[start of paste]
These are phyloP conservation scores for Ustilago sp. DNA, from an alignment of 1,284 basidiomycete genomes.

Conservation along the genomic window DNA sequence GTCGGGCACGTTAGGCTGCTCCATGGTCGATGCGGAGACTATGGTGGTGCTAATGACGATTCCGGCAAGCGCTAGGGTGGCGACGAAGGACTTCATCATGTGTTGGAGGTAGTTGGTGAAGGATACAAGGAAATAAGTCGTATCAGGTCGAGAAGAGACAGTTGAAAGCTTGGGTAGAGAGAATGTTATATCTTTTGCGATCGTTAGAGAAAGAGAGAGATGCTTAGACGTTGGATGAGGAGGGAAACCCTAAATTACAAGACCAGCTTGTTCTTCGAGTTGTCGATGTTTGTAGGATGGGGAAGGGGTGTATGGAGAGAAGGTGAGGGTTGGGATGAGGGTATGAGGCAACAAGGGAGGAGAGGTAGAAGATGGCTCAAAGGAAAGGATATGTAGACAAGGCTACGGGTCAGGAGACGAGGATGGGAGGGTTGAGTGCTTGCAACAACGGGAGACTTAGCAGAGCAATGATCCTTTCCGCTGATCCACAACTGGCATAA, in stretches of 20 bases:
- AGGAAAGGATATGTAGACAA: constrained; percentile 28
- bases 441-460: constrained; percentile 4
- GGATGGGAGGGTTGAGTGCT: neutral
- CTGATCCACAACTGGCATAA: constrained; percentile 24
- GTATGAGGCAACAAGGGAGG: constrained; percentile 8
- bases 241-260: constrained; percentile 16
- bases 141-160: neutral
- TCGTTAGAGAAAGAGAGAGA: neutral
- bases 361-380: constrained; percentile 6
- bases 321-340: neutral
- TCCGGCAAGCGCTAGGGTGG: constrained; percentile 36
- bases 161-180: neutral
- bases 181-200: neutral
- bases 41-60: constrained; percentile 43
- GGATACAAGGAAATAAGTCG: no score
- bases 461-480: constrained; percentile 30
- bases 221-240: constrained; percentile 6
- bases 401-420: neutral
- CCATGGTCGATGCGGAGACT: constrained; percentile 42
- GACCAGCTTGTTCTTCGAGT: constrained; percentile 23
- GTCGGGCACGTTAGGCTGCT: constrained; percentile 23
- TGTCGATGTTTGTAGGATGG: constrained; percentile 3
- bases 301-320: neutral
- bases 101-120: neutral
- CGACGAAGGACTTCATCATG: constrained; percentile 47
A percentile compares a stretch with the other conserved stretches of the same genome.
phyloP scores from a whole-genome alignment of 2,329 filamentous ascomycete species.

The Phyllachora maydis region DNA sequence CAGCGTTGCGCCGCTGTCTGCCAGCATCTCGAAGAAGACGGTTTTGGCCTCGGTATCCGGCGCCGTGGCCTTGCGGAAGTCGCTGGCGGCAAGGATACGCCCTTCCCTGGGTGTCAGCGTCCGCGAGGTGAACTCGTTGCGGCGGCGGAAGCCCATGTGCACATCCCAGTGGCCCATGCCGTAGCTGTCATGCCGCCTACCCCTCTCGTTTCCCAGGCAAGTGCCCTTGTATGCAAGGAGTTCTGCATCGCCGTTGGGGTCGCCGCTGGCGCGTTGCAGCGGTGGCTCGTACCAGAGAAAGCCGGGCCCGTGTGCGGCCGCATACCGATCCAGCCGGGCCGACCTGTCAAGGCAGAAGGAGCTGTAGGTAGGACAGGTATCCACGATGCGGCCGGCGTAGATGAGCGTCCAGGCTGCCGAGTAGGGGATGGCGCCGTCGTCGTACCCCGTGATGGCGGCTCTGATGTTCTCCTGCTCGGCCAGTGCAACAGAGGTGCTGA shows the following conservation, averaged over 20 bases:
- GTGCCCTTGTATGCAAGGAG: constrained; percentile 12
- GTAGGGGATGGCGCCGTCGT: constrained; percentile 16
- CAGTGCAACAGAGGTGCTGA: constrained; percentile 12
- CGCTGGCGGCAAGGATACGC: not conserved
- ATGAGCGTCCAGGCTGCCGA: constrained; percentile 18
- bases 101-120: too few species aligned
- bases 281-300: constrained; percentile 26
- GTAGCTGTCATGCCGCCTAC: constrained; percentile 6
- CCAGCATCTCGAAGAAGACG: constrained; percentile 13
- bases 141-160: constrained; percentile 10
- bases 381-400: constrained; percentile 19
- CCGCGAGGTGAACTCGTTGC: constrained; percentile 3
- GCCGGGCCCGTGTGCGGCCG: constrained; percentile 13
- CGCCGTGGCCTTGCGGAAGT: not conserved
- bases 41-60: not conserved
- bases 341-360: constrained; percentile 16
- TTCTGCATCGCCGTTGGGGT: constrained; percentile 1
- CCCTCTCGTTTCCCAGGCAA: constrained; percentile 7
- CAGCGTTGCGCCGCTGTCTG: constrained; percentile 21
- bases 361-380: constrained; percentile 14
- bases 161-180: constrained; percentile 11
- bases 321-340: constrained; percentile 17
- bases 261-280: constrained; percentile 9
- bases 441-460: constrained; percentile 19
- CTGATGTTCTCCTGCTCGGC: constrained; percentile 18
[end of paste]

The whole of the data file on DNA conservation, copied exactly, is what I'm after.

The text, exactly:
These are phyloP conservation scores for Ustilago sp. DNA, from an alignment of 1,284 basidiomycete genomes.

Conservation along the genomic window DNA sequence GTCGGGCACGTTAGGCTGCTCCATGGTCGATGCGGAGACTATGGTGGTGCTAATGACGATTCCGGCAAGCGCTAGGGTGGCGACGAAGGACTTCATCATGTGTTGGAGGTAGTTGGTGAAGGATACAAGGAAATAAGTCGTATCAGGTCGAGAAGAGACAGTTGAAAGCTTGGGTAGAGAGAATGTTATATCTTTTGCGATCGTTAGAGAAAGAGAGAGATGCTTAGACGTTGGATGAGGAGGGAAACCCTAAATTACAAGACCAGCTTGTTCTTCGAGTTGTCGATGTTTGTAGGATGGGGAAGGGGTGTATGGAGAGAAGGTGAGGGTTGGGATGAGGGTATGAGGCAACAAGGGAGGAGAGGTAGAAGATGGCTCAAAGGAAAGGATATGTAGACAAGGCTACGGGTCAGGAGACGAGGATGGGAGGGTTGAGTGCTTGCAACAACGGGAGACTTAGCAGAGCAATGATCCTTTCCGCTGATCCACAACTGGCATAA, in stretches of 20 bases:
- AGGAAAGGATATGTAGACAA: constrained; percentile 28
- bases 441-460: constrained; percentile 4
- GGATGGGAGGGTTGAGTGCT: neutral
- CTGATCCACAACTGGCATAA: constrained; percentile 24
- GTATGAGGCAACAAGGGAGG: constrained; percentile 8
- bases 241-260: constrained; percentile 16
- bases 141-160: neutral
- TCGTTAGAGAAAGAGAGAGA: neutral
- bases 361-380: constrained; percentile 6
- bases 321-340: neutral
- TCCGGCAAGCGCTAGGGTGG: constrained; percentile 36
- bases 161-180: neutral
- bases 181-200: neutral
- bases 41-60: constrained; percentile 43
- GGATACAAGGAAATAAGTCG: no score
- bases 461-480: constrained; percentile 30
- bases 221-240: constrained; percentile 6
- bases 401-420: neutral
- CCATGGTCGATGCGGAGACT: constrained; percentile 42
- GACCAGCTTGTTCTTCGAGT: constrained; percentile 23
- GTCGGGCACGTTAGGCTGCT: constrained; percentile 23
- TGTCGATGTTTGTAGGATGG: constrained; percentile 3
- bases 301-320: neutral
- bases 101-120: neutral
- CGACGAAGGACTTCATCATG: constrained; percentile 47
A percentile compares a stretch with the other conserved stretches of the same genome.
phyloP scores from a whole-genome alignment of 2,329 filamentous ascomycete species.

The Phyllachora maydis region DNA sequence CAGCGTTGCGCCGCTGTCTGCCAGCATCTCGAAGAAGACGGTTTTGGCCTCGGTATCCGGCGCCGTGGCCTTGCGGAAGTCGCTGGCGGCAAGGATACGCCCTTCCCTGGGTGTCAGCGTCCGCGAGGTGAACTCGTTGCGGCGGCGGAAGCCCATGTGCACATCCCAGTGGCCCATGCCGTAGCTGTCATGCCGCCTACCCCTCTCGTTTCCCAGGCAAGTGCCCTTGTATGCAAGGAGTTCTGCATCGCCGTTGGGGTCGCCGCTGGCGCGTTGCAGCGGTGGCTCGTACCAGAGAAAGCCGGGCCCGTGTGCGGCCGCATACCGATCCAGCCGGGCCGACCTGTCAAGGCAGAAGGAGCTGTAGGTAGGACAGGTATCCACGATGCGGCCGGCGTAGATGAGCGTCCAGGCTGCCGAGTAGGGGATGGCGCCGTCGTCGTACCCCGTGATGGCGGCTCTGATGTTCTCCTGCTCGGCCAGTGCAACAGAGGTGCTGA shows the following conservation, averaged over 20 bases:
- GTGCCCTTGTATGCAAGGAG: constrained; percentile 12
- GTAGGGGATGGCGCCGTCGT: constrained; percentile 16
- CAGTGCAACAGAGGTGCTGA: constrained; percentile 12
- CGCTGGCGGCAAGGATACGC: not conserved
- ATGAGCGTCCAGGCTGCCGA: constrained; percentile 18
- bases 101-120: too few species aligned
- bases 281-300: constrained; percentile 26
- GTAGCTGTCATGCCGCCTAC: constrained; percentile 6
- CCAGCATCTCGAAGAAGACG: constrained; percentile 13
- bases 141-160: constrained; percentile 10
- bases 381-400: constrained; percentile 19
- CCGCGAGGTGAACTCGTTGC: constrained; percentile 3
- GCCGGGCCCGTGTGCGGCCG: constrained; percentile 13
- CGCCGTGGCCTTGCGGAAGT: not conserved
- bases 41-60: not conserved
- bases 341-360: constrained; percentile 16
- TTCTGCATCGCCGTTGGGGT: constrained; percentile 1
- CCCTCTCGTTTCCCAGGCAA: constrained; percentile 7
- CAGCGTTGCGCCGCTGTCTG: constrained; percentile 21
- bases 361-380: constrained; percentile 14
- bases 161-180: constrained; percentile 11
- bases 321-340: constrained; percentile 17
- bases 261-280: constrained; percentile 9
- bases 441-460: constrained; percentile 19
- CTGATGTTCTCCTGCTCGGC: constrained; percentile 18